Little Autumn has been dubbed a “miracle baby” after being born four months early last winter and weighing in at just one pound.
Single mother Tyler Robinson suffered a uterine rupture at the end of the year, forcing her to deliver Autumn at 23 weeks, according to WGN-TV. While doctors said Autumn’s prognosis was grim, she entered the world fighting.
“If she comes out lifeless, then pass me my baby, and I’ll hold her,” Robinson recalled telling doctors. “If she comes out fighting, then we’re going to fight. She came out feisty and they nicknamed her ‘Feisty.’ From then on, she’s just a fighter.”
Born a “micro preemie,” Autumn was given a 50/50 chance of surviving due to her significant health complications. The most serious concern was the baby’s severely underdeveloped lungs, which caused a condition called bronchopulmonary dysplasia.
The American Lung Association defines the condition as “a form of chronic lung disease that affects newborns.” Most commonly, BPD impacts babies born prematurely and requires oxygen therapy.
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Shortly after being born, Autumn and Robinson were transferred to Lurie Children’s Hospital in Chicago, where they received more specialized care from neonatologist Dr. Megan Lagoski.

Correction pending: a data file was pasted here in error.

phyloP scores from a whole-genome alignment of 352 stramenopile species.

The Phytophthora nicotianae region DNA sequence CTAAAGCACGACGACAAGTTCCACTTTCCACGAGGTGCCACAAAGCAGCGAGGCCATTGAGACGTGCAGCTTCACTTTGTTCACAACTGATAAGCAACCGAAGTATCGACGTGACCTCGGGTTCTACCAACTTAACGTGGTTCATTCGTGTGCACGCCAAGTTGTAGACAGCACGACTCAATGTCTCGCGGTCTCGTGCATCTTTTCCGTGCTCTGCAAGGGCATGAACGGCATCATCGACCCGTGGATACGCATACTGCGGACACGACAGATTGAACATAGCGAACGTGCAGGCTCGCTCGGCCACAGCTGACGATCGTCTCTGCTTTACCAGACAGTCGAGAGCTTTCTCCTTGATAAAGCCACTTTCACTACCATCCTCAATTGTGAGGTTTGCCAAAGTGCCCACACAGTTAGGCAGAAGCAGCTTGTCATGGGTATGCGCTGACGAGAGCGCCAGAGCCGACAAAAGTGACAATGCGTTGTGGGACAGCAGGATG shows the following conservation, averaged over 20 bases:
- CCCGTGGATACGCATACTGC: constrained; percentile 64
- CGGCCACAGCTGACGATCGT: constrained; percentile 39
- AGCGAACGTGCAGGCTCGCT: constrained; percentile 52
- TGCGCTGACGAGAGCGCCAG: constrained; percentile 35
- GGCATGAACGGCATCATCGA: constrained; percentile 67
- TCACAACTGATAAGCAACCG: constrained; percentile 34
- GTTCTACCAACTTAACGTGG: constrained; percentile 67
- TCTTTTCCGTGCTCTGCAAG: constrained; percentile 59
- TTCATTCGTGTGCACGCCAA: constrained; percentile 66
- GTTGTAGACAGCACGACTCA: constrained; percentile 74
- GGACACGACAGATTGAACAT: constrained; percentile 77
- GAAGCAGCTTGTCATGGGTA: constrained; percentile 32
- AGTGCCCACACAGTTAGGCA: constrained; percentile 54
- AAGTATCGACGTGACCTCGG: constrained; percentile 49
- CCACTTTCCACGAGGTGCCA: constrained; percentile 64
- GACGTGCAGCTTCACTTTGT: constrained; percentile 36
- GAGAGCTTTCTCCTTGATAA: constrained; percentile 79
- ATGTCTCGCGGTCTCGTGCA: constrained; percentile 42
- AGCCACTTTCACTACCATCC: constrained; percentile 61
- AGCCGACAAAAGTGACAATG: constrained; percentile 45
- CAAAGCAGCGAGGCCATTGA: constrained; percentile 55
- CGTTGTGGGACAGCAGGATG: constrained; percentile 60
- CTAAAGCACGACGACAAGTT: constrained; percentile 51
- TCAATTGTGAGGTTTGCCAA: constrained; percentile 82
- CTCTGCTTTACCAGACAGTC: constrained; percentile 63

Autumn and her mother finally went home this week after spending more than 500 days in the hospital. While little Autumn certainly has a ways to go, she is making unbelievable strides in her development.
“She’s going home with a ventilator, so a breathing machine, and she has a tube in her neck called a tracheostomy to help her breathe at home,” said Lagoski. “Then, she’ll get feedings thru a G-tube, so something that goes into her stomach, so she is very technology dependent.”
Although she’s certainly glad to finally go home, Robinson admitted she is sad to leave behind the medical personnel who have been so kind to her and baby Autumn. Over the last year and a half, she said, they have become “family.”
“I’m going to miss this place terribly,” she added.
Robinson is, though, very optimistic about her daughter’s future.
“I’m very excited, I’m ready, nervous, anxious, but it’s been long overdue,” she said as she and Autumn have reached the end of their 524-day stint in the hospital. “So, I’m very scared, but I’m also ready. I’ve been preparing for this since she was born.”
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